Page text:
Wind energy is important in driving potential demand for energy storage, says nonprofit organisation South African Wind and Energy Association (SAWEA) CEO Ntombifuthi Ntuli.
“The demand particularly pertains to . . . the hybridisation of wind energy, which allows for electricity to be generated from two or more sources with storage. This has the potential to enable wind farms to provide a dispatchable power capacity.”
She adds that the timing is right, owing to the costs of storage falling sharply and continuing to decline as competition increases and the technology matures, while the roll-out of wind energy is still increasing.
Wind energy can be considered a game changer for energy storage in South Africa and this can be attributed to the incentives of wind variability, generation costs and operation flexibility, says Ntuli.
“The integration of energy storage represents a feasible solution to one of the key technical drawbacks of wind energy, namely that of variability.”
The variability of wind energy causes fluctuations in its speed, which, ultimately, changes the energy content of wind. Therefore, the energy output from a wind turbine will vary as the wind alters.
The solution to the issue of variability lies in wind and storage hybrid plants, and is the first catalyst for using energy storage. Such energy storage will ensure smooth energy output from wind facilities.
Energy storage will simultaneously introduce the properties to facilitate local load matching, which will enable power stations to store excess power for release during peak periods and even allow for addressing baseload requirements on the grid, explains Ntuli.
The second incentive can be attributed to generation costs, for which Ntuli says there is potential, even though the initial funds required to acquire the battery storage may be higher. Over time, the increased use, availability and sales of stored energy would increase revenue and lower the levelized cost of energy (LCOE).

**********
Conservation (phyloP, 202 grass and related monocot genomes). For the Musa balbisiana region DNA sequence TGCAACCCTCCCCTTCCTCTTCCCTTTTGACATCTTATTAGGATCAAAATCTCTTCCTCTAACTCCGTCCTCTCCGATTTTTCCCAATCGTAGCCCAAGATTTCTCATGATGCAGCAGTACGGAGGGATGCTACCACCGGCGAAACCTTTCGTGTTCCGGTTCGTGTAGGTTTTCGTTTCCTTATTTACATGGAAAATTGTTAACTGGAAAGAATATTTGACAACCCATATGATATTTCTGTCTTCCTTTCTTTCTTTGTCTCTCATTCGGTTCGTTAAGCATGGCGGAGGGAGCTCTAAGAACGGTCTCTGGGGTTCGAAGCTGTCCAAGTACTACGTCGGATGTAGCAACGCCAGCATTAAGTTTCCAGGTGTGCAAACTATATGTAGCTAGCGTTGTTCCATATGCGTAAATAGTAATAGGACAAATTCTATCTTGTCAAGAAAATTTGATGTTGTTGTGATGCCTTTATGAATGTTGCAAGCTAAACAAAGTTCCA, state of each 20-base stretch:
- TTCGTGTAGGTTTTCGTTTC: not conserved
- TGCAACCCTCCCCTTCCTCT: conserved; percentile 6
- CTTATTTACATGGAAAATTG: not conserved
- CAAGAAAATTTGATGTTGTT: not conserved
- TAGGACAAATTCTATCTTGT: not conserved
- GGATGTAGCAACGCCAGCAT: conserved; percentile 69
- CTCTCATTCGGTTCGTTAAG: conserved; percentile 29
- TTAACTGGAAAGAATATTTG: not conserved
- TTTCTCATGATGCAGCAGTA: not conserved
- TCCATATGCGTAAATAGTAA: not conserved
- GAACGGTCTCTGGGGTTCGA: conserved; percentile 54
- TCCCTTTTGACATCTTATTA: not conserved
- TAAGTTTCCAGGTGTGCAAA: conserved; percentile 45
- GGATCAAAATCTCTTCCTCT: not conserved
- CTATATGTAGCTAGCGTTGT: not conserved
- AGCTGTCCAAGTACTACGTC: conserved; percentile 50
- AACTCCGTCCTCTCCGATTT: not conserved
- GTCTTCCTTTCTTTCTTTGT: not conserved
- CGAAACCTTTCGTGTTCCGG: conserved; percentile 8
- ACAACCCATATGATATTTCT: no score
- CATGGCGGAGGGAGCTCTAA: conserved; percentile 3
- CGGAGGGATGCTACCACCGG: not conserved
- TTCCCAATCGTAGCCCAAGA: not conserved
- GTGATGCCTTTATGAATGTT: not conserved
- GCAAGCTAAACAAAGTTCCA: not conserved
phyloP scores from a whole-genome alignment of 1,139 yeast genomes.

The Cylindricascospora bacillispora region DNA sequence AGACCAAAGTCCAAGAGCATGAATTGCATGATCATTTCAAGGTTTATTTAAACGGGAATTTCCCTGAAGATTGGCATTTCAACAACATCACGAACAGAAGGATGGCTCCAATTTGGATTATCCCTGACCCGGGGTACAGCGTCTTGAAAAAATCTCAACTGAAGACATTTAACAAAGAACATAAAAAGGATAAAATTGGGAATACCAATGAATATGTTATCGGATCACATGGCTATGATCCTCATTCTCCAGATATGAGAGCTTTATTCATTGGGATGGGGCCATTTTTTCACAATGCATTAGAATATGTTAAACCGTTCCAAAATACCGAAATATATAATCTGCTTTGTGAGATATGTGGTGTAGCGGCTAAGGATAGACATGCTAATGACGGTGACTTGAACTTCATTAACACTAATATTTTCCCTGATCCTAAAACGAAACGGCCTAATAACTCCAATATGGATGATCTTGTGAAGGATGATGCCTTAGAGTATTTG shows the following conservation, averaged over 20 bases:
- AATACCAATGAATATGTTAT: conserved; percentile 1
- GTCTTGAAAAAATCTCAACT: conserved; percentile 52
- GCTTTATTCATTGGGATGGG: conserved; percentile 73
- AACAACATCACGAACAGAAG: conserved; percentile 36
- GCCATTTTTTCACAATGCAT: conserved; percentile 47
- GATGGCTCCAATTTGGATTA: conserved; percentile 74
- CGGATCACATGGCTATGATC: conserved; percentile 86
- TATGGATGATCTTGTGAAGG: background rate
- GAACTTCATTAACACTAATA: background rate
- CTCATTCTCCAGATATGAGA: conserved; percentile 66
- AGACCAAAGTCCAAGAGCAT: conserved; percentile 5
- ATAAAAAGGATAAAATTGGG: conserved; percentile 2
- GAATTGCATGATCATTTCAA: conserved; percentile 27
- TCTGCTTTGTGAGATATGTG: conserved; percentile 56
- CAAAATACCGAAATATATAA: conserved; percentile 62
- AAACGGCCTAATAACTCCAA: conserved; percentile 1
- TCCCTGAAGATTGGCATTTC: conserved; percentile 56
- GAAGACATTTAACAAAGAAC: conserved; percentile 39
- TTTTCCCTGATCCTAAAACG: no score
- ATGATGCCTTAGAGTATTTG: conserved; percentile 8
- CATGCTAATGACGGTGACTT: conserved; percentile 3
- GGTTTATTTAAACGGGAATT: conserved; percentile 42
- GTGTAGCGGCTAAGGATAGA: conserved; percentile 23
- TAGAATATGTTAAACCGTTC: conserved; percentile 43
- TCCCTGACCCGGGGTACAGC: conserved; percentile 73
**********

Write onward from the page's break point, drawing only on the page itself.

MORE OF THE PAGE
Hybrid solutions, including full dispatchable storage, are already cheaper than peaking plants. These are power plants that operate only when there is higher demand and it is technically feasible to do so. If permitted, these hybrid solutions can be used for other technical grid-related tasks.
Battery storage is a mature technology that is also rapidly declining in cost.
“According to Bloomberg New Energy Finance, the LCOE that can be achieved for battery energy storage means that new-build batteries can be competitive on cost with gas peaker plants,” says Ntuli.
She adds that the cost of battery storage is expected to become even cheaper, especially when coupled with low-cost generators, such as wind, which will, ultimately, create a cost-effective solution.
The third incentive, operation flexibility, refers to the ability of a power system to respond to changes in electricity demand and generation.
Hybrid plants will enable wind plants to meet the energy needs a day-ahead of schedules to avoid penalties while providing additional capacity for the grid operator for grid support to ensure stability.
Moreover, Ntuli notes that there is a global wave of hybrid projects that use wind and battery storage. These projects will stabilise grids, provide ancillary grid services and increase efficiencies through increased capabilities to do load matching while maintaining the cost effectiveness associated with utility-scale wind.
Meanwhile, several SAWEA members have submitted hybrid projects in response to the Department of Mineral Resources and Energy’s (DMRE’s) request for information for the Risk Mitigation Independent Power Producers Procurement Programme (RMIPPPP) in January last year. This programme aims to allow for a greater supply of renewable energy to be used.
In March, Minister of Mineral Resources and Energy Gwede Mantashe announced preferred bidders for the RMIPPPP. Out of the eight preferred bidders, two projects, Oya Energy and Umoyilangac, are hybrid facilities incorporating solar photovaltaic, wind power and battery storage, explains Ntuli.
After being announced as preferred bidders, these projects have four months to reach financial close before the power purchase agreements are signed, after which construction – expected before the end of 2021 – can start.
Ntuli highlights the economic potential of these projects, stating that the DMRE reported that the RMIPPPP would attract R45-billion to the South African economy, of which a portion will be allocated to the hybrid projects.